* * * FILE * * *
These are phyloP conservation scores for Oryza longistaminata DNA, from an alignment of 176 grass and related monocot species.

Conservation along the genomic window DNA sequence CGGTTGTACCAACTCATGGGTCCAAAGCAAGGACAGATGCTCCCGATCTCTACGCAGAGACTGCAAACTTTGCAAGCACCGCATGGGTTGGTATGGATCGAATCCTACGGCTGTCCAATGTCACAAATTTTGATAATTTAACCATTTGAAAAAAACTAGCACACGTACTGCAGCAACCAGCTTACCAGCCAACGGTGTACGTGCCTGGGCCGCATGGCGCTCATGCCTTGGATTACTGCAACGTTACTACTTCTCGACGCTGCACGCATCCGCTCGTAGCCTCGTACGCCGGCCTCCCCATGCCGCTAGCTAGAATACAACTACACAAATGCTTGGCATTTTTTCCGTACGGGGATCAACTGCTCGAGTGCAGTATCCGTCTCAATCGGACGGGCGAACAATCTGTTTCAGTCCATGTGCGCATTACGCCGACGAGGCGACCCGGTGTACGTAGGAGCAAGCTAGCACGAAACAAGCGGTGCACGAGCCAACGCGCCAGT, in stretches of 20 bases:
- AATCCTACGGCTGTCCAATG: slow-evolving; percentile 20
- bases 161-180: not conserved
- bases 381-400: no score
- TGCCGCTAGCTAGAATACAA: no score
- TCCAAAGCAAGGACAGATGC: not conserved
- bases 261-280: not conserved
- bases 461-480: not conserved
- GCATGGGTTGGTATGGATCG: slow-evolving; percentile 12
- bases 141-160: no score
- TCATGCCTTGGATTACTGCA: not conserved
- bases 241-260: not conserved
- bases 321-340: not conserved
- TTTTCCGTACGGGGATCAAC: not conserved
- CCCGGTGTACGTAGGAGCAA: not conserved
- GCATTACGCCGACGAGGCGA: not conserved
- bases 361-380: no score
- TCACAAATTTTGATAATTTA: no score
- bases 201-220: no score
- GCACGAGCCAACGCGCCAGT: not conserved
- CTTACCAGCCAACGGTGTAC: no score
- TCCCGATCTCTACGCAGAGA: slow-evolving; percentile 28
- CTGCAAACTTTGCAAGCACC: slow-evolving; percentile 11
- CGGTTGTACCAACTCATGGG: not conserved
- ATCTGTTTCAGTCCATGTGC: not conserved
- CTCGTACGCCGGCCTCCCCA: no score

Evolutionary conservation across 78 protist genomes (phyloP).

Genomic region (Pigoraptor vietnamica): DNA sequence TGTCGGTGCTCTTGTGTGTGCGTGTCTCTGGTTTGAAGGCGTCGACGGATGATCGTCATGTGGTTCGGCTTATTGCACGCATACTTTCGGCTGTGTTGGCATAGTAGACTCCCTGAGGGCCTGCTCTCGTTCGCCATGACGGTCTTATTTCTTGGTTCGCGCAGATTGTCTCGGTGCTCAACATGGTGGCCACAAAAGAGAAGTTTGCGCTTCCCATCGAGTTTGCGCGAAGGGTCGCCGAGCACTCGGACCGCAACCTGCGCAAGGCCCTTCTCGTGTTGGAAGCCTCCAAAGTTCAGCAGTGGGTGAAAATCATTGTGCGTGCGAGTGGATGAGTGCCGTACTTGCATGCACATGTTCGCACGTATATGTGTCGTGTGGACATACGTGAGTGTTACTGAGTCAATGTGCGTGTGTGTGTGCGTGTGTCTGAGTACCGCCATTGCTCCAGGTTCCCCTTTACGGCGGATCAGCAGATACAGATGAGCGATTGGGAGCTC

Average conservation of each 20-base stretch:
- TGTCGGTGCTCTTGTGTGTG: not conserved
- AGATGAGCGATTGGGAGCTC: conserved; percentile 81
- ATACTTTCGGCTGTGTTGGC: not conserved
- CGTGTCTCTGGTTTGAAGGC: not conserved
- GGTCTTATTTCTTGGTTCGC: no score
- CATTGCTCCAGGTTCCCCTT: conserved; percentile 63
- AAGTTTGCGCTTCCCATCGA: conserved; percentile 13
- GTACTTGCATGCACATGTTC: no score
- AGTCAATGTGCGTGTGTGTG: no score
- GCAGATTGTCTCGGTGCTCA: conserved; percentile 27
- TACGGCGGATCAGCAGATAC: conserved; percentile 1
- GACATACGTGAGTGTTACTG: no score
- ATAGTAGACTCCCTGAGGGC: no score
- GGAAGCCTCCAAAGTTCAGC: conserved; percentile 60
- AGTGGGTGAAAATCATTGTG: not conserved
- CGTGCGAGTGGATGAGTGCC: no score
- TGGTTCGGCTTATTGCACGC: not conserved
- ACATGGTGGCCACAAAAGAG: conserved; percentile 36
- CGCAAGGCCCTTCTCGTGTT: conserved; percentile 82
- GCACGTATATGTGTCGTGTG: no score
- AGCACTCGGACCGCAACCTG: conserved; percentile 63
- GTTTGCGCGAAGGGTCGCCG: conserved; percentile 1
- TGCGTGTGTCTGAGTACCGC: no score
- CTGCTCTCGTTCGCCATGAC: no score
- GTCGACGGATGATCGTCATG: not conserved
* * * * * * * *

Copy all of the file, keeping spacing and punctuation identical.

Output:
These are phyloP conservation scores for Oryza longistaminata DNA, from an alignment of 176 grass and related monocot species.

Conservation along the genomic window DNA sequence CGGTTGTACCAACTCATGGGTCCAAAGCAAGGACAGATGCTCCCGATCTCTACGCAGAGACTGCAAACTTTGCAAGCACCGCATGGGTTGGTATGGATCGAATCCTACGGCTGTCCAATGTCACAAATTTTGATAATTTAACCATTTGAAAAAAACTAGCACACGTACTGCAGCAACCAGCTTACCAGCCAACGGTGTACGTGCCTGGGCCGCATGGCGCTCATGCCTTGGATTACTGCAACGTTACTACTTCTCGACGCTGCACGCATCCGCTCGTAGCCTCGTACGCCGGCCTCCCCATGCCGCTAGCTAGAATACAACTACACAAATGCTTGGCATTTTTTCCGTACGGGGATCAACTGCTCGAGTGCAGTATCCGTCTCAATCGGACGGGCGAACAATCTGTTTCAGTCCATGTGCGCATTACGCCGACGAGGCGACCCGGTGTACGTAGGAGCAAGCTAGCACGAAACAAGCGGTGCACGAGCCAACGCGCCAGT, in stretches of 20 bases:
- AATCCTACGGCTGTCCAATG: slow-evolving; percentile 20
- bases 161-180: not conserved
- bases 381-400: no score
- TGCCGCTAGCTAGAATACAA: no score
- TCCAAAGCAAGGACAGATGC: not conserved
- bases 261-280: not conserved
- bases 461-480: not conserved
- GCATGGGTTGGTATGGATCG: slow-evolving; percentile 12
- bases 141-160: no score
- TCATGCCTTGGATTACTGCA: not conserved
- bases 241-260: not conserved
- bases 321-340: not conserved
- TTTTCCGTACGGGGATCAAC: not conserved
- CCCGGTGTACGTAGGAGCAA: not conserved
- GCATTACGCCGACGAGGCGA: not conserved
- bases 361-380: no score
- TCACAAATTTTGATAATTTA: no score
- bases 201-220: no score
- GCACGAGCCAACGCGCCAGT: not conserved
- CTTACCAGCCAACGGTGTAC: no score
- TCCCGATCTCTACGCAGAGA: slow-evolving; percentile 28
- CTGCAAACTTTGCAAGCACC: slow-evolving; percentile 11
- CGGTTGTACCAACTCATGGG: not conserved
- ATCTGTTTCAGTCCATGTGC: not conserved
- CTCGTACGCCGGCCTCCCCA: no score

Evolutionary conservation across 78 protist genomes (phyloP).

Genomic region (Pigoraptor vietnamica): DNA sequence TGTCGGTGCTCTTGTGTGTGCGTGTCTCTGGTTTGAAGGCGTCGACGGATGATCGTCATGTGGTTCGGCTTATTGCACGCATACTTTCGGCTGTGTTGGCATAGTAGACTCCCTGAGGGCCTGCTCTCGTTCGCCATGACGGTCTTATTTCTTGGTTCGCGCAGATTGTCTCGGTGCTCAACATGGTGGCCACAAAAGAGAAGTTTGCGCTTCCCATCGAGTTTGCGCGAAGGGTCGCCGAGCACTCGGACCGCAACCTGCGCAAGGCCCTTCTCGTGTTGGAAGCCTCCAAAGTTCAGCAGTGGGTGAAAATCATTGTGCGTGCGAGTGGATGAGTGCCGTACTTGCATGCACATGTTCGCACGTATATGTGTCGTGTGGACATACGTGAGTGTTACTGAGTCAATGTGCGTGTGTGTGTGCGTGTGTCTGAGTACCGCCATTGCTCCAGGTTCCCCTTTACGGCGGATCAGCAGATACAGATGAGCGATTGGGAGCTC

Average conservation of each 20-base stretch:
- TGTCGGTGCTCTTGTGTGTG: not conserved
- AGATGAGCGATTGGGAGCTC: conserved; percentile 81
- ATACTTTCGGCTGTGTTGGC: not conserved
- CGTGTCTCTGGTTTGAAGGC: not conserved
- GGTCTTATTTCTTGGTTCGC: no score
- CATTGCTCCAGGTTCCCCTT: conserved; percentile 63
- AAGTTTGCGCTTCCCATCGA: conserved; percentile 13
- GTACTTGCATGCACATGTTC: no score
- AGTCAATGTGCGTGTGTGTG: no score
- GCAGATTGTCTCGGTGCTCA: conserved; percentile 27
- TACGGCGGATCAGCAGATAC: conserved; percentile 1
- GACATACGTGAGTGTTACTG: no score
- ATAGTAGACTCCCTGAGGGC: no score
- GGAAGCCTCCAAAGTTCAGC: conserved; percentile 60
- AGTGGGTGAAAATCATTGTG: not conserved
- CGTGCGAGTGGATGAGTGCC: no score
- TGGTTCGGCTTATTGCACGC: not conserved
- ACATGGTGGCCACAAAAGAG: conserved; percentile 36
- CGCAAGGCCCTTCTCGTGTT: conserved; percentile 82
- GCACGTATATGTGTCGTGTG: no score
- AGCACTCGGACCGCAACCTG: conserved; percentile 63
- GTTTGCGCGAAGGGTCGCCG: conserved; percentile 1
- TGCGTGTGTCTGAGTACCGC: no score
- CTGCTCTCGTTCGCCATGAC: no score
- GTCGACGGATGATCGTCATG: not conserved